Opening-up the service sector key for reform

Updated: 2016-02-22 07:45

By Chi Fulin(China Daily)

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Opening-up the service sector key for reform

Chinese Premier Li Keqiang (C back) presides over a symposium to solicit opinions on the draft of the annual government work report and the country's 13th Five-Year Plan from leaders of non-Communist political parties, officials of the All-China Federation of Industry and Commerce and prominent figures without party affiliation in Beijing, capital of China, Jan. 25, 2016. [Photo/Xinhua]

During the 13th Five-Year Plan period (2016-20), China's development will be powered by transformation and reforms.

While they can release the country's huge potential, China's economic transformation and upgrading will also face risks and challenges. Under these circumstances, China needs not only macroeconomic policy adjustments, but also key breakthroughs in its structural reform and supply-side reform.

During the 13th Five-Year Plan period, therefore, promoting adjustment to a services-dominated industrial structure is a key task, and the government will push forward marketized reforms and the opening-up of the service sector.

If the service sector increases to 60 percent of China's gross domestic product by 2020, that will not only create favorable conditions for reducing overcapacity, and destocking and deleveraging, it will also facilitate the sector's transformation and upgrading and release the huge demand potential.

Despite its great efforts to lower transaction costs for businesses through institutional reforms, which have formed a new driving force for its structural adjustments, the government still needs to make further efforts to open-up the services market to encourage and support the entry of private capital.

Despite the adoption of some policies to encourage the flow of private capital to the service sector, most of them lack operable details and workable methods, and administrative or market monopolistic practices still dominate. This calls for the making of a new market access system for the service sector.

To adapt to a new round of globalization and its own domestic economic transformation and upgrading, the country should break the existing restrictions and open-up the service sector inside its free trade areas, to create some replicable experiences. At the same time, it should apply policies to the service sector the same as it does to the industrial sector, such as narrowing the price gap between land for services and land for industrial use and increase tax cuts for small and medium-sized enterprises in the service sector.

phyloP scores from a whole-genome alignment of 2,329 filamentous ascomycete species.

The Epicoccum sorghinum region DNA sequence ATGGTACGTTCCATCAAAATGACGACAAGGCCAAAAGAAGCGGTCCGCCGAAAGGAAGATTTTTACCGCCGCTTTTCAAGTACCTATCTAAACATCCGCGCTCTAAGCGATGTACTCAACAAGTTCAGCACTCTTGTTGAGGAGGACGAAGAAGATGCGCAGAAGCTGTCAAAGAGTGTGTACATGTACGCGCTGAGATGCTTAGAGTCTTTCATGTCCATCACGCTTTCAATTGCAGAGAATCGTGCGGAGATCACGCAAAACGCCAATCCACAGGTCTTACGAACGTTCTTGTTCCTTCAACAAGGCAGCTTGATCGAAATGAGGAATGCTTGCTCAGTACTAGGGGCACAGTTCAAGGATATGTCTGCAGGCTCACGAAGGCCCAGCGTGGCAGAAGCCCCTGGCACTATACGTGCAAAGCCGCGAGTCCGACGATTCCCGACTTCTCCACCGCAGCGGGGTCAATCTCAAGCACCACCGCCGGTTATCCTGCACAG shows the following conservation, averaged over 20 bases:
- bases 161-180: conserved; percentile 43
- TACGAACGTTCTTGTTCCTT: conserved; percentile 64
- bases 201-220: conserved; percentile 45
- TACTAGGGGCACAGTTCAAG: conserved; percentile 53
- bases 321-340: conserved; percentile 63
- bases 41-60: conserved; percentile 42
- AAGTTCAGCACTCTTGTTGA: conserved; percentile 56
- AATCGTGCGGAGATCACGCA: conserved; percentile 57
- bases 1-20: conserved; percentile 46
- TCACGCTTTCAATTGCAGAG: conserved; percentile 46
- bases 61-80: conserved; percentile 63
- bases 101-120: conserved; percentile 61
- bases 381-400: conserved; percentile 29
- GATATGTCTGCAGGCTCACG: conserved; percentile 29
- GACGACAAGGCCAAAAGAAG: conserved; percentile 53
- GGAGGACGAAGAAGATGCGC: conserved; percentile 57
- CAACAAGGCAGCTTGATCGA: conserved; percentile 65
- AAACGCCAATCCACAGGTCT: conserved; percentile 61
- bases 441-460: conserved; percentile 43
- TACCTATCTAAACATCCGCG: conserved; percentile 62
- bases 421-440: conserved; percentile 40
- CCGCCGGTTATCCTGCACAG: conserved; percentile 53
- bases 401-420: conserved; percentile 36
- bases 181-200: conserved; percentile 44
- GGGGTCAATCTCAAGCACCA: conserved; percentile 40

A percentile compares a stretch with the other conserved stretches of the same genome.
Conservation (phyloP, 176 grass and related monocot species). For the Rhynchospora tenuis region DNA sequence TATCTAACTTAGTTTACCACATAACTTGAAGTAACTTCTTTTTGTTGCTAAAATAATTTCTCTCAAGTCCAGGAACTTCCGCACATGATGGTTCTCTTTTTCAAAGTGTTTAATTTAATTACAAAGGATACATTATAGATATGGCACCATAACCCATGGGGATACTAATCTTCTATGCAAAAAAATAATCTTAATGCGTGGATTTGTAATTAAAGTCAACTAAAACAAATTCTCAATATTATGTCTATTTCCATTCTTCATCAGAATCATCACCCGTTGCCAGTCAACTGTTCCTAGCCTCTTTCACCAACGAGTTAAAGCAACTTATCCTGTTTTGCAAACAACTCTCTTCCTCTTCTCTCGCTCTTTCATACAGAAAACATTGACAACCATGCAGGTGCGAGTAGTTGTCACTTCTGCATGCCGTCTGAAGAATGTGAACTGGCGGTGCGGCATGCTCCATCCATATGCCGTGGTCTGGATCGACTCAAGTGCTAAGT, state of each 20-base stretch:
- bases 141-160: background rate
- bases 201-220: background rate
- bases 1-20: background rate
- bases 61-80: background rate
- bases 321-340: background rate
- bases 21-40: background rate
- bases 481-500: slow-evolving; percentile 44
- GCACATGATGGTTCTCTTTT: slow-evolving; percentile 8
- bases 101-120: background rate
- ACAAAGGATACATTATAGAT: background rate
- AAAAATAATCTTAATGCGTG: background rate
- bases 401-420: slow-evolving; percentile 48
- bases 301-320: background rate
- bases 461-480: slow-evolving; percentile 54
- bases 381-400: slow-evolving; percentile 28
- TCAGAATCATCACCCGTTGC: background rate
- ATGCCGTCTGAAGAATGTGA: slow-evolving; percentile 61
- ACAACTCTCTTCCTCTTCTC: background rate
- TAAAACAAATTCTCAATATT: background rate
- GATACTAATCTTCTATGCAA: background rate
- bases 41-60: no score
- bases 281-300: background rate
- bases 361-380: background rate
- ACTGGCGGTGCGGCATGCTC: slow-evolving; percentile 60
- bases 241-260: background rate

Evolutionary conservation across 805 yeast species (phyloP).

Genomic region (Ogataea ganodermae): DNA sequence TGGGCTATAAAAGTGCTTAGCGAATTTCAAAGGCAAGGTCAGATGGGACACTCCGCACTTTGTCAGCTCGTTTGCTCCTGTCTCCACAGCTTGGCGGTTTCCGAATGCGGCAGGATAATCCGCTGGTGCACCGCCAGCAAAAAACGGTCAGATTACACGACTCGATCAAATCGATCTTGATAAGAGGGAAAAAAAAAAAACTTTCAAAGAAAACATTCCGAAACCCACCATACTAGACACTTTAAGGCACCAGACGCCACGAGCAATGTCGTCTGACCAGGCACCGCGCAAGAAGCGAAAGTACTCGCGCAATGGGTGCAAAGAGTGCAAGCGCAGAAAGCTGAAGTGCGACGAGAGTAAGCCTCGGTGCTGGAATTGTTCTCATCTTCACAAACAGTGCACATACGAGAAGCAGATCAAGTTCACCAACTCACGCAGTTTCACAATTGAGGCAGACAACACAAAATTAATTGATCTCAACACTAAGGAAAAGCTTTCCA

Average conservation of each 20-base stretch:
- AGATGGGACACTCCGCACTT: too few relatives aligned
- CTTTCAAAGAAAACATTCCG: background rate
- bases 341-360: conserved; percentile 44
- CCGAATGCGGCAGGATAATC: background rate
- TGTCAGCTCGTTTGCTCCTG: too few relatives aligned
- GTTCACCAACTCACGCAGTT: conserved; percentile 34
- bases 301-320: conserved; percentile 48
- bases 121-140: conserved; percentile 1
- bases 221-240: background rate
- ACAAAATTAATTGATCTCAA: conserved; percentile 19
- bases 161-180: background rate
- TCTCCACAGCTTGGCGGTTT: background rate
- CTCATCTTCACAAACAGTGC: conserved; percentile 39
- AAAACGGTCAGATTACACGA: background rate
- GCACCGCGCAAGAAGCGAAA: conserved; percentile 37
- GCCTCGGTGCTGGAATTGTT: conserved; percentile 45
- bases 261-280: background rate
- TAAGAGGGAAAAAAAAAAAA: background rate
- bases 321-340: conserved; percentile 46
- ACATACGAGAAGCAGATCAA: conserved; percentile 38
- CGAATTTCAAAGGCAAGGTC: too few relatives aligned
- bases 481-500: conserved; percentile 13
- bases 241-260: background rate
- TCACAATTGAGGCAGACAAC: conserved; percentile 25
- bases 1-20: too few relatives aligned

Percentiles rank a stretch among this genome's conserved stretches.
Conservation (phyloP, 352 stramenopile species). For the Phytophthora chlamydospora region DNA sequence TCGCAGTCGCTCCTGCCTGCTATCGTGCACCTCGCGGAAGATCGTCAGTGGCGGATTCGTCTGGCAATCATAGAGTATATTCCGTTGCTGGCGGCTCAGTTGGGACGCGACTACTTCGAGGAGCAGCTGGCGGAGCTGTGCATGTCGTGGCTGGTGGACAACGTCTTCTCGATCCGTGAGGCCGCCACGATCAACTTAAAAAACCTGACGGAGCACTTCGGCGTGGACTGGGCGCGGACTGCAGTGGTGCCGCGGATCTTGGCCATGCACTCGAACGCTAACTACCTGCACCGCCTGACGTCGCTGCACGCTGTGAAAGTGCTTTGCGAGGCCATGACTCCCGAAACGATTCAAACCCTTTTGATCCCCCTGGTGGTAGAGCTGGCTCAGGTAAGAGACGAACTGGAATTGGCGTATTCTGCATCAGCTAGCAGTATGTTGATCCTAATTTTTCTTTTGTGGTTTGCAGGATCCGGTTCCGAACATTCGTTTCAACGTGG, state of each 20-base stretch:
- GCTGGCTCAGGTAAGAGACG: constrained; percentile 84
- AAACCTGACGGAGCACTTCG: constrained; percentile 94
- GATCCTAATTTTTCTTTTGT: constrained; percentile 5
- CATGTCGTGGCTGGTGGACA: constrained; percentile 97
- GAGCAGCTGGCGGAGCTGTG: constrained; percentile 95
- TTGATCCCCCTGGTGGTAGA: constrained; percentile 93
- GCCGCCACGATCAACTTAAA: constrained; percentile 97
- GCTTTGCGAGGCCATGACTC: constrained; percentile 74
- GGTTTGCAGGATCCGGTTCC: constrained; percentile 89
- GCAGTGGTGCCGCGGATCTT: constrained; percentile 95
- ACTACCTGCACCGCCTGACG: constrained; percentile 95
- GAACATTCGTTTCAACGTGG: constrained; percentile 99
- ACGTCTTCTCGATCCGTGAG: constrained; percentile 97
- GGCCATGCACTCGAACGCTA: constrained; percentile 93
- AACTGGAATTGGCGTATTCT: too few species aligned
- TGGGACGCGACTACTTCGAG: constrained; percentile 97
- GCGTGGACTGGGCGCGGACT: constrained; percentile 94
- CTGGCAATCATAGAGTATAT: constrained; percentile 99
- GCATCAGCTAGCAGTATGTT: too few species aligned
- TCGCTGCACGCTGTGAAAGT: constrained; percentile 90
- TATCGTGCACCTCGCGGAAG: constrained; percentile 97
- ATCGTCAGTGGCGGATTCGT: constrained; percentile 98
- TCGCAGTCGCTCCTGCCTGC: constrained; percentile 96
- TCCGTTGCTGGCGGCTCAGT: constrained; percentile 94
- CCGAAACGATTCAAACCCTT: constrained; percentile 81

The country should also optimize its distribution of State capital to lubricate its efforts to reduce the overcapacity in some industries.

To successfully promote structural adjustments during the 13th Five-Year Plan period, the key is to achieve a major breakthrough in the elimination of overcapacity among State-owned enterprises, and make these enterprises play an important role in adjusting the country's industrial structure. To this end, a clear reform program for the distribution of State capital should be worked out to promote the elimination, transformation, upgrading or merger of State capital in different fields with overcapacity.

The government should also accelerate reform of its decades-long hukou (household registration) system, and use a more equitable system to replace the existing dual urban-rural divide.

Urbanization will release new demand and create huge potential for new supplies. It still poses the "biggest dividend" for China's transformation-based development. But reform of the household registration system should not be based on simple name-changing, such as changing the "temporary residential permit" to a "residential permit", instead substantial steps must be made toward cancelling the dual hukou system. That demands the country make several changes in its household registration system, including shifting from population control between urban and rural areas to population services and management.

At the same time, the government should increase its efforts to simplify administrative procedures. The greatest potential for China's economic transformation and development lies in good handling of the relationship between the government and the market. The country has achieved tangible progress in releasing market potential and activating the vitality of enterprises though reforms in this area, but the delayed regulatory transformation presents the "biggest bottleneck" to delegating power from the government to the market.

To remove such obstacles, essential breakthroughs must be achieved in reform of the country's regulatory regime, such as pushing for separation of administrative approval and market regulation and setting up independent and authoritative specialized market regulatory bodies.

Industrial associations and the public should be given bigger supervisory roles as part of the efforts to promote the shift from traditional regulation to the market's self-governance.

The author is president of Haikou-based China Institute for Reform and Development.